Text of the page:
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Nostalgia is one of the traits that make humans unique in the world. It’s hard to know if other animals ever feel nostalgic, since it’s not exactly visually readable like anger, sadness or fear. It’s likely that even emotionally and cognitively advanced animals cannot reminisce, as nostalgia is really an offshoot of -- or perhaps an intersection for -- imagination and emotion. It requires us to imagine the past to stir up similar feelings we once had. Whether nostalgia is part of the evolutionary development of remembering or if it hints at something larger, like the existence of a soul, it is a potent and uniquely human experience.
This weekend was especially fixed on the rearview. It marked the 25th anniversary of the 1992 Los Angeles Riots, as well as the 100th day of Donald Trump’s presidency. All manners of punditry were employed to construct meaningful, coherent narratives about both of them to see if the distance of time has brought about new understanding.
Combat sports also had some acute fits of nostalgia over the weekend. Anthony Joshua notched his 19th straight knockout in the biggest fight of his career against Wladimir Klitschko, immediately drawing comparisons to greats of old, from Lennox Lewis and Mike Tyson to Joe Louis. Perhaps it was a result of the absence of any major fight cards this week or the next, but the MMA media was busy looking back, too. Patrick Wyman of Bleacher Report, Chuck Mindenhall of MMAFighting and our own Jordan Breen each published a retrospective-style piece looking at how different aspects of MMA’s past collides with its present. Some of those collisions are obvious, some not so much.
Truly, a lot has changed in this sport, while a lot continues to remain the same. Part of our tendency/borderline obsession with looking back is because we are naturally nostalgic creatures, and technology magnifies that. It’s why Facebook reminds us of old posts on a daily basis and why we have hard drives plump with old photos that we never look at anymore. Another part of our nostalgic compulsion is because the youth of MMA means its history is both accessible and personal, not separated by the type of decades- to centuries-length gaps that render the history of other major sports as academic fascinations. It’s easy to remember MMA’s roots because they weren’t that long ago, and yet distinct and dramatically different eras have also come and gone, making it a useful exercise to look back and see how much -- as well as how little -- things have changed.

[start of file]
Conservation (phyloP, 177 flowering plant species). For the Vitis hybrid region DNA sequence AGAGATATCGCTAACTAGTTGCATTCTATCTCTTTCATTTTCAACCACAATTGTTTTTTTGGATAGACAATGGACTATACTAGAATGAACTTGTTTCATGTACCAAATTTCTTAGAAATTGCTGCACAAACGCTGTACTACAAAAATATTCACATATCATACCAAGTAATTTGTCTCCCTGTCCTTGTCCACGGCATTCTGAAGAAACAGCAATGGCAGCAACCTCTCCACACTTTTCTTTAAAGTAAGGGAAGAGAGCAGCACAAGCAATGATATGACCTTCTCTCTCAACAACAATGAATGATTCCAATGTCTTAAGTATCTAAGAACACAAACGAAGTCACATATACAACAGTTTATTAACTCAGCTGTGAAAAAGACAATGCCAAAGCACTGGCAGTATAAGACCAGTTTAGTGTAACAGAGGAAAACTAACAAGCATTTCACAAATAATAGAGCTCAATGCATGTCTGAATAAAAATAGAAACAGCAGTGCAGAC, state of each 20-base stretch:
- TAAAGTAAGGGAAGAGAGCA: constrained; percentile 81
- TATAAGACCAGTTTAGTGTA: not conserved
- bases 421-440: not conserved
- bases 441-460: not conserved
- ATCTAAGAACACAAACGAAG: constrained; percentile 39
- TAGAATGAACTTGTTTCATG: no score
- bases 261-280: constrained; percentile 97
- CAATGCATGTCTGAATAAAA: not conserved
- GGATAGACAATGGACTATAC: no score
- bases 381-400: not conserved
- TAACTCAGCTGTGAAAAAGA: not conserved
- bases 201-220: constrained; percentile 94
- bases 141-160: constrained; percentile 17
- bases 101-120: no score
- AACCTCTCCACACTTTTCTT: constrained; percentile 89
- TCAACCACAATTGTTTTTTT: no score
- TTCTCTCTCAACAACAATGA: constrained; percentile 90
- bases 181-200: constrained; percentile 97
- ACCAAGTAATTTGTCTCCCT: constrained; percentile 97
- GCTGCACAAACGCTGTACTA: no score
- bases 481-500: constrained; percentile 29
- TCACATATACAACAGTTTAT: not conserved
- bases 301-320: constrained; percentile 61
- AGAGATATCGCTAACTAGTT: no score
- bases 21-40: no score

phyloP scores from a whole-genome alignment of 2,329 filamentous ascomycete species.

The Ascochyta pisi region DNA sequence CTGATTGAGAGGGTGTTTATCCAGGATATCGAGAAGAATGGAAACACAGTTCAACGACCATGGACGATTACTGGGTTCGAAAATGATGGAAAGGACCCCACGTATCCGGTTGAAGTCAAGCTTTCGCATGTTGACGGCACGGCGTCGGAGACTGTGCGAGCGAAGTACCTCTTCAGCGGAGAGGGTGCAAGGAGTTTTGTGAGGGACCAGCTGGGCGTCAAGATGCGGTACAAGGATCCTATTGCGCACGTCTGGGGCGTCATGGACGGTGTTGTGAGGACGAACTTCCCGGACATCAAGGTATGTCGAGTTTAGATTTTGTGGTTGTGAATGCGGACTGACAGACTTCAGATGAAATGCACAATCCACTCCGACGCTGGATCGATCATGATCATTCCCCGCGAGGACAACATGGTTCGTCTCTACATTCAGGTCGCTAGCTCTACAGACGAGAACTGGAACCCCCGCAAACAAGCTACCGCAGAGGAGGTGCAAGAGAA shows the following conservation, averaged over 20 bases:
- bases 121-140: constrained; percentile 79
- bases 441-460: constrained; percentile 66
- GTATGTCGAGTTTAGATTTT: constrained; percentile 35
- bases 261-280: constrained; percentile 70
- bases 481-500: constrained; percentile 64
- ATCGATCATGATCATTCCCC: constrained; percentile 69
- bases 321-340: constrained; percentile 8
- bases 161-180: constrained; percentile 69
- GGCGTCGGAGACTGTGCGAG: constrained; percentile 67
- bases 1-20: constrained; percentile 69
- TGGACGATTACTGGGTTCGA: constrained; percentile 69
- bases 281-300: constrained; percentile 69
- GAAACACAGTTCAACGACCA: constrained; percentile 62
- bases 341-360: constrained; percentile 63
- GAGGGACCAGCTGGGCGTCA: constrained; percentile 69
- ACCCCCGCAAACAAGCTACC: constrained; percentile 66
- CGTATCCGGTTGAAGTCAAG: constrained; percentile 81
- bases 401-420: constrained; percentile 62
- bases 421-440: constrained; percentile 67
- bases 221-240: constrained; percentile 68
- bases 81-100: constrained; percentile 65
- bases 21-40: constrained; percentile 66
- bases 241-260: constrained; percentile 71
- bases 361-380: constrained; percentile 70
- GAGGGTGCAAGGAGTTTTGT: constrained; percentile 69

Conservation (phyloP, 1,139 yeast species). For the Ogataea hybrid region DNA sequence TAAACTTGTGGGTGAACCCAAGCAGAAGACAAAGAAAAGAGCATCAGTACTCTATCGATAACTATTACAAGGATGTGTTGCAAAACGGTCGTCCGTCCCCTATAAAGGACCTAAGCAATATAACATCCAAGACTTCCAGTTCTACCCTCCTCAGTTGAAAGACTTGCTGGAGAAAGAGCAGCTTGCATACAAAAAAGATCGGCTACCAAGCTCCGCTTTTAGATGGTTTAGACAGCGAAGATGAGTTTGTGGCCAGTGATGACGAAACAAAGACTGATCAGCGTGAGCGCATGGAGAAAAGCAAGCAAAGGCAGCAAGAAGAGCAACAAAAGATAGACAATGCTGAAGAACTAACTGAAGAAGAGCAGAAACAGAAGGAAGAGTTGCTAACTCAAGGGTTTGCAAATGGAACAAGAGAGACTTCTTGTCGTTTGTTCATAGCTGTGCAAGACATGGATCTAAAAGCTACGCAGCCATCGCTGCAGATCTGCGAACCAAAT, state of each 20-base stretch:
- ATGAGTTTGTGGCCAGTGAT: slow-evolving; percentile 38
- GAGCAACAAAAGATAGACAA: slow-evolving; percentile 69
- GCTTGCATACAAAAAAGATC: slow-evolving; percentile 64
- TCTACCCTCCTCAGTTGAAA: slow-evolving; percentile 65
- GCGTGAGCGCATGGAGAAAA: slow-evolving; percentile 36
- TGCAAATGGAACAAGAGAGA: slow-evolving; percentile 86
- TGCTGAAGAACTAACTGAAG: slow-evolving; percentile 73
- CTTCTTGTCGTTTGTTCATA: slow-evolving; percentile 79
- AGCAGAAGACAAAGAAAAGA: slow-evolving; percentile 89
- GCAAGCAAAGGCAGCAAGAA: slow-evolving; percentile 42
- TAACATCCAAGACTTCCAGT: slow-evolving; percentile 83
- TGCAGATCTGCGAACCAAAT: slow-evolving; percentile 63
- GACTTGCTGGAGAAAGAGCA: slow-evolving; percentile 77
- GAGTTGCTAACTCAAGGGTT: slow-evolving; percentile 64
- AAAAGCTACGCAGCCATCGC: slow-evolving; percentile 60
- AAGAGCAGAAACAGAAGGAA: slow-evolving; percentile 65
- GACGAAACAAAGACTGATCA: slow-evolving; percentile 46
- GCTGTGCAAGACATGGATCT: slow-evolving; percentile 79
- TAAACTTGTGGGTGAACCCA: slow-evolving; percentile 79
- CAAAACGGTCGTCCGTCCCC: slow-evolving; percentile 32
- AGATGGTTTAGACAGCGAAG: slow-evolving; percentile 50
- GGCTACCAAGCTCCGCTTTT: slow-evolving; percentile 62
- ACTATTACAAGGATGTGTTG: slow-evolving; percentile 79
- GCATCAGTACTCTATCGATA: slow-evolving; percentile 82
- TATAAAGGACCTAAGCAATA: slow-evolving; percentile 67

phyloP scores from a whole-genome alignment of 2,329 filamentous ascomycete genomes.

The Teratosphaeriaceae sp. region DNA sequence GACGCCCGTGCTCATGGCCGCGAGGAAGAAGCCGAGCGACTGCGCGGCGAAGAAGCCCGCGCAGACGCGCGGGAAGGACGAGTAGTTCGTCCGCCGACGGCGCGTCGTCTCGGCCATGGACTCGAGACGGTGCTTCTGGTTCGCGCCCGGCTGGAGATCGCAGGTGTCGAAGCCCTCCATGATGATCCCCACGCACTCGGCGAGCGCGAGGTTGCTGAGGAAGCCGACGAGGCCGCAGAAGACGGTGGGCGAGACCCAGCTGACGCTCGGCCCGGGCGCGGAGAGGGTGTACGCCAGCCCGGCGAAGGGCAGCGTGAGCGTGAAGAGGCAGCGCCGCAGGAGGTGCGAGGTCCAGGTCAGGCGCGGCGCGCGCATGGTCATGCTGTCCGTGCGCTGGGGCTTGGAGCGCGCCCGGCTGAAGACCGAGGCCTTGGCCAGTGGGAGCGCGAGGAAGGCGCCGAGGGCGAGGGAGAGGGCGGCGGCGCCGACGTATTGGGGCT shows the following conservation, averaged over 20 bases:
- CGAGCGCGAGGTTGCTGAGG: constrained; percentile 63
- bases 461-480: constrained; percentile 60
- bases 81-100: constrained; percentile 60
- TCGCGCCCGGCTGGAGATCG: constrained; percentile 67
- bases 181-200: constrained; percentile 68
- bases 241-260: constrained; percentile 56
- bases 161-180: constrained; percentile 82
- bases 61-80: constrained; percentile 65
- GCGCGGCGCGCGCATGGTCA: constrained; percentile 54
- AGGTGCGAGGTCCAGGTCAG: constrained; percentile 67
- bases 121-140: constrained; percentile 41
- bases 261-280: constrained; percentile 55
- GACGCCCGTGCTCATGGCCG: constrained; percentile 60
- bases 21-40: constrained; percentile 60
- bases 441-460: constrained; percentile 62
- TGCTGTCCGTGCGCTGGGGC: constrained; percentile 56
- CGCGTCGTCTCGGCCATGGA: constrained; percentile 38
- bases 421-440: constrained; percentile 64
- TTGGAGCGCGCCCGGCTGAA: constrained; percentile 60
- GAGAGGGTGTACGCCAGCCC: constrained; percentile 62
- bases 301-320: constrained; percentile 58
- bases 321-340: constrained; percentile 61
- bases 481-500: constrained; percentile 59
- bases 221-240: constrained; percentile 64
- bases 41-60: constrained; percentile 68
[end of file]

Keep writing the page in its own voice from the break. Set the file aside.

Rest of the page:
One of the comments I see and hear most frequently is that the sport is more boring than it has ever been. Hyperbolic, I’d say, and more than a tad bit hipster-whiny, but the sentiment is not without its merits. It’s easy to look back at the early days and rekindle the excitement of old. The storylines seemed more dramatic, the sport more mysterious and saturated with possibility. It was more esoteric and unique. Now, the sport is closer to being fully realized, and it seems less dynamic in a way. It takes a lot more to surprise us, and the sheer number of events makes all the individual fight cards blur into an amorphous, never-ending season. We get our hopes up for big events or intriguing fights every now and again, but for the most part, there’s a certain business-as-usual monotony to it all. The sport is now a bona fide product, and while it is rare for it to be outright terrible, greatness also seems to be elusive. People get more excited over the things that upset them -- like deserving contenders getting shafted from title shots -- than the things that drew them to the sport in the first place. To be fair, a lot of those things have either atrophied or altogether disappeared.